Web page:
How does a symposium explore silence? Through the eye—or ear—of the beholder. “People experience silence in many ways. It may represent peace and quiet, or—in contexts of inequality—a stifling of voices, or a strategy of resistance,” says Vivian May, director…
Light Work Presents John Edmonds: ‘Anonymous’
Light Work has announced the opening of “Anonymous,” a solo exhibition by artist John Edmonds. The exhibition will be on view in the Kathleen O. Ellis Gallery at Light Work from Nov. 1-Dec. 14. There will be an opening reception on Thursday, Nov. 30, from 5-7 p.m. with an artist talk at 6-p.m. This event is free and open to the public. Refreshments will be served.
“All the work that I make is from a very personal place,” says Edmonds of his process. “It starts with me.” In “Anonymous,” Edmonds combines two distinct series of portraits, both of which conceal the identities of their subjects. We know these men. Though faces are obscured, some of these images, taken during Edmonds’ residency at Light Work are of men from Syracuse, New York. The photographs comprise striking formal studies of individuals wearing hoods on the street, photographed from behind. Edmonds further embeds himself in this work by photographing his subjects wearing his own hoodies and jackets. With little visual clues to guide us, we may only learn from the artist that the obscured individuals in fact vary in race, gender and age. Another interesting aspect of Edmond’s pictures is that despite the anonymity, they are photographically descript. The portraits are made in the bright daylight and the clarity and detail of the fabric offer a sense of closeness, implicating the viewer with the feeling of approaching a stranger from behind. While acknowledging that his work begins from a personal place, Edmonds emphasizes the necessity of the viewer in the completion of an image.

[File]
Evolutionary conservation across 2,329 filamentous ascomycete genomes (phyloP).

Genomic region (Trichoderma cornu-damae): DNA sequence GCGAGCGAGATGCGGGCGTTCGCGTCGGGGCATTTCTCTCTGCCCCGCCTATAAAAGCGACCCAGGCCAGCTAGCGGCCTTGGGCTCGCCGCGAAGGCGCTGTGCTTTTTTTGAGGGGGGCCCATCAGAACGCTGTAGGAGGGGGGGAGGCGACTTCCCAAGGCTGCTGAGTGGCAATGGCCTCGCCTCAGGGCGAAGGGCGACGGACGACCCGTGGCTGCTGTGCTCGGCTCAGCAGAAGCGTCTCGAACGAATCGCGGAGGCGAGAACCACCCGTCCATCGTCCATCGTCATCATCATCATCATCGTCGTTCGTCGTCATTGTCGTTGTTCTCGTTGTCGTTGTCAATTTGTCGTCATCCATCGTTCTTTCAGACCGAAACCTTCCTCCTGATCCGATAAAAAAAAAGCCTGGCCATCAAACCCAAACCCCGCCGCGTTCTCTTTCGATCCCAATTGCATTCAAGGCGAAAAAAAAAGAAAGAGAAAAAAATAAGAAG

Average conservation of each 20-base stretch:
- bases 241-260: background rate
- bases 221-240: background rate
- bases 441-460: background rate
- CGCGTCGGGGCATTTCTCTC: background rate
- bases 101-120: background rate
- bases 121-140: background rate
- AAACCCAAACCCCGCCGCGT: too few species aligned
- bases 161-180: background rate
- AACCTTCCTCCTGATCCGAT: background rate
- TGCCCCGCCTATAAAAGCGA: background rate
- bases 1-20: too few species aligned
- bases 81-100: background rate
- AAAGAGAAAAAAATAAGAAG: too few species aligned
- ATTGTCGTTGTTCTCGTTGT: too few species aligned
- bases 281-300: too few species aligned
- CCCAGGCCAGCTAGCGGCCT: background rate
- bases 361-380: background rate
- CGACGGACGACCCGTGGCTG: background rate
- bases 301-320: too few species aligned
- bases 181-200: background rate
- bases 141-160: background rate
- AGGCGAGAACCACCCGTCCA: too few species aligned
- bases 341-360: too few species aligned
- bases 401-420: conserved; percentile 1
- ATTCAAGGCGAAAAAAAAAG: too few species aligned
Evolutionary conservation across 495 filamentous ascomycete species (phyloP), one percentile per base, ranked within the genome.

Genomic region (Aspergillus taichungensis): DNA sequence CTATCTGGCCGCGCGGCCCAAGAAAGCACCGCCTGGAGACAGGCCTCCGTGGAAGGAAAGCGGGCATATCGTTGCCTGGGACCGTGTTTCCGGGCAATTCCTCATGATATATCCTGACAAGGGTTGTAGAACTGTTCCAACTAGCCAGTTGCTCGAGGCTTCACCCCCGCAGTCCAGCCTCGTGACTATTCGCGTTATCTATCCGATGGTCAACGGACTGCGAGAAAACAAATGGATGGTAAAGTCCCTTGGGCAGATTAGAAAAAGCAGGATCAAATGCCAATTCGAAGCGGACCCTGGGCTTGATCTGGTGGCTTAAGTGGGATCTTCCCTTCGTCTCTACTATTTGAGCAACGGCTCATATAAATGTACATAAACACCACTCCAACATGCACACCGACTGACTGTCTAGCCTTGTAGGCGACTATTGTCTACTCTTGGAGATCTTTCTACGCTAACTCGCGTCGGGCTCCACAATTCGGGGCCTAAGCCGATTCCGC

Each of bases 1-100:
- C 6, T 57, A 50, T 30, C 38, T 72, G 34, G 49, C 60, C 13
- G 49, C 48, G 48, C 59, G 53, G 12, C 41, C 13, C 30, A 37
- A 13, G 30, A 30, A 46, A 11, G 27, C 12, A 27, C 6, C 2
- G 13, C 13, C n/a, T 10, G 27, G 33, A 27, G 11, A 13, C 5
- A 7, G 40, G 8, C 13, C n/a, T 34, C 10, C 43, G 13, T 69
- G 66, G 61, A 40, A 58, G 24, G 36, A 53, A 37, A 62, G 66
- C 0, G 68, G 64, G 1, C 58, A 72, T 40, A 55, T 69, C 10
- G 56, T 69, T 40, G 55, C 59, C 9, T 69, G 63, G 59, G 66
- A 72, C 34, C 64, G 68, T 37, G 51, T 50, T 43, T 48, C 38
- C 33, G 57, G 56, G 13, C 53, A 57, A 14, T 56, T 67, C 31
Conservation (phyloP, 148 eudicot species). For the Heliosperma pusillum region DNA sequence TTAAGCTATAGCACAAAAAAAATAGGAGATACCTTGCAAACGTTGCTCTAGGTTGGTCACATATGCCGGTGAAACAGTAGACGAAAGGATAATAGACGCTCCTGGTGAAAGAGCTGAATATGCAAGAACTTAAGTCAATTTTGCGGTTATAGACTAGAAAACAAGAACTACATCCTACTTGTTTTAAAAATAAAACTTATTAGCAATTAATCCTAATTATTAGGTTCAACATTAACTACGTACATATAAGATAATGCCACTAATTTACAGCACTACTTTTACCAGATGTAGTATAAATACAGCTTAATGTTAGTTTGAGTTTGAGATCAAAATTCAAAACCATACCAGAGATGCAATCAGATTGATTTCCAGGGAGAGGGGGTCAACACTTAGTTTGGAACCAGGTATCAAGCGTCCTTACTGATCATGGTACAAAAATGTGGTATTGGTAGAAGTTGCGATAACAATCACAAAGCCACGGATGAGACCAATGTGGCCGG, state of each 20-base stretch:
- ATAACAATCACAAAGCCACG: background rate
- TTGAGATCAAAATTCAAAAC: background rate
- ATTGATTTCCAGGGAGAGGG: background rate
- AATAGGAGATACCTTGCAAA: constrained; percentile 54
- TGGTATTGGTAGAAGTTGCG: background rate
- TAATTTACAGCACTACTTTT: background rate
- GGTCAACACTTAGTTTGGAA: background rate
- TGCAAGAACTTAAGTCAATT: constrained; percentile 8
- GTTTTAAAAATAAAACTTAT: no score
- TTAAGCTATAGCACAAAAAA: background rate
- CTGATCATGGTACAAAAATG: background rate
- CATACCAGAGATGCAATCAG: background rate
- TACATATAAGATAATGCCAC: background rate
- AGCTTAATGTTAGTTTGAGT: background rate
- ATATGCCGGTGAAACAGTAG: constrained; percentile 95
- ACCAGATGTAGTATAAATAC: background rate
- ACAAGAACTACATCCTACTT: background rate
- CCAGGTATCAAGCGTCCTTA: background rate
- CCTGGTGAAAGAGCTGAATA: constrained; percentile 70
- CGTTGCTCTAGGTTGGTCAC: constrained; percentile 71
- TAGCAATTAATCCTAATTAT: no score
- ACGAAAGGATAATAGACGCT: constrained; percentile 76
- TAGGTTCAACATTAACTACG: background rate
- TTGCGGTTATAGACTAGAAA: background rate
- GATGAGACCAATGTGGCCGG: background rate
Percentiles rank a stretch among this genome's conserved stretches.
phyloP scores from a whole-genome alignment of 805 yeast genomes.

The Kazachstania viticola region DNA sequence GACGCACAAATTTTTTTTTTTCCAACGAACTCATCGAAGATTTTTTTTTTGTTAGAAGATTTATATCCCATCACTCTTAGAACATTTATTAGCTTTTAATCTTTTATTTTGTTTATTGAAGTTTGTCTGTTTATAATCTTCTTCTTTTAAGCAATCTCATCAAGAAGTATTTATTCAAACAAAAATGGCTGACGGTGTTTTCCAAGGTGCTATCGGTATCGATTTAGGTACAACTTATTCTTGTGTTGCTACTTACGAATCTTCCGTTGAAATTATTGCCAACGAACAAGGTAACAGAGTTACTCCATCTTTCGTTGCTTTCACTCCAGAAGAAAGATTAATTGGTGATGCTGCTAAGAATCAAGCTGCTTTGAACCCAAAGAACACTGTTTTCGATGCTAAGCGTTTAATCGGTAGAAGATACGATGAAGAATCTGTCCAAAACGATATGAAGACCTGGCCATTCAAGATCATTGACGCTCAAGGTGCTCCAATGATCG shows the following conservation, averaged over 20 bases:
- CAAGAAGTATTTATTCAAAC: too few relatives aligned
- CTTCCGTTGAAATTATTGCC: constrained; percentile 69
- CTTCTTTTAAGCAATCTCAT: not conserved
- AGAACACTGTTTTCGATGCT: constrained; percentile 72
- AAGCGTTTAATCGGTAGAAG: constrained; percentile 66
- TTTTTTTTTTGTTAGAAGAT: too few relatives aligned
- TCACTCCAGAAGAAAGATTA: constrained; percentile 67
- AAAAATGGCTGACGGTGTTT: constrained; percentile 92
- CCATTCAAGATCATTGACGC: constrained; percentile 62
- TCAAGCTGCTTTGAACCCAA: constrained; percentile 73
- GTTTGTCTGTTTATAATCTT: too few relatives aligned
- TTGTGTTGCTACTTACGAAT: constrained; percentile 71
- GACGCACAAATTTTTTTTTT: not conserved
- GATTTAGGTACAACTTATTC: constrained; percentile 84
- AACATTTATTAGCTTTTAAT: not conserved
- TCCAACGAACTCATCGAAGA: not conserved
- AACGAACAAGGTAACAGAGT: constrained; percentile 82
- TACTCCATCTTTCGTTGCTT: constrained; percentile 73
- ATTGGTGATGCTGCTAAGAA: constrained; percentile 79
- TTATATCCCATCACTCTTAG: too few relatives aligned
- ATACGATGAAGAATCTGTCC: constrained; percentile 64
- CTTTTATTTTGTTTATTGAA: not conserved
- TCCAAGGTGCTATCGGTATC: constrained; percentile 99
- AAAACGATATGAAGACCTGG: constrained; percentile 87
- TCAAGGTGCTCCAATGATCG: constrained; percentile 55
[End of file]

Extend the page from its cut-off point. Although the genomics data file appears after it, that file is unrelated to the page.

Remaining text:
For Edmonds, the personal is political: “I hope my work can reflect the reality of this country right now,” he says. Indeed, we can quickly read his suite of images as a statement on the unjust death of Trayvon Martin and how individuals of color continue to face issues of racism, safety and injustice in systemic ways. Through an emphasis on form and repetition, Edmonds’ work engages viewers in conversations of visibility in society.
Edmonds is an artist working in photography whose practice includes fabric, video and text. He received his M.F.A. in photography from Yale University School of Art and his B.F.A. in photography at the Corcoran School of Arts and Design. He is most recognized for projects where he focused on the performative gestures and self-fashioning of young black men on the streets of America, as well as his evocative portraits of lovers, close friends and strangers. He has held residencies at the Center of Photography at Woodstock, Woodstock, New York; The Skowhegan School of Painting & Sculpture, Skowhegan, Maine; FABRICA: The United Colors of Benneton’s Research Center, Treviso, Italy; and Light Work, Syracuse, New York. Edmonds lives and works in Brooklyn.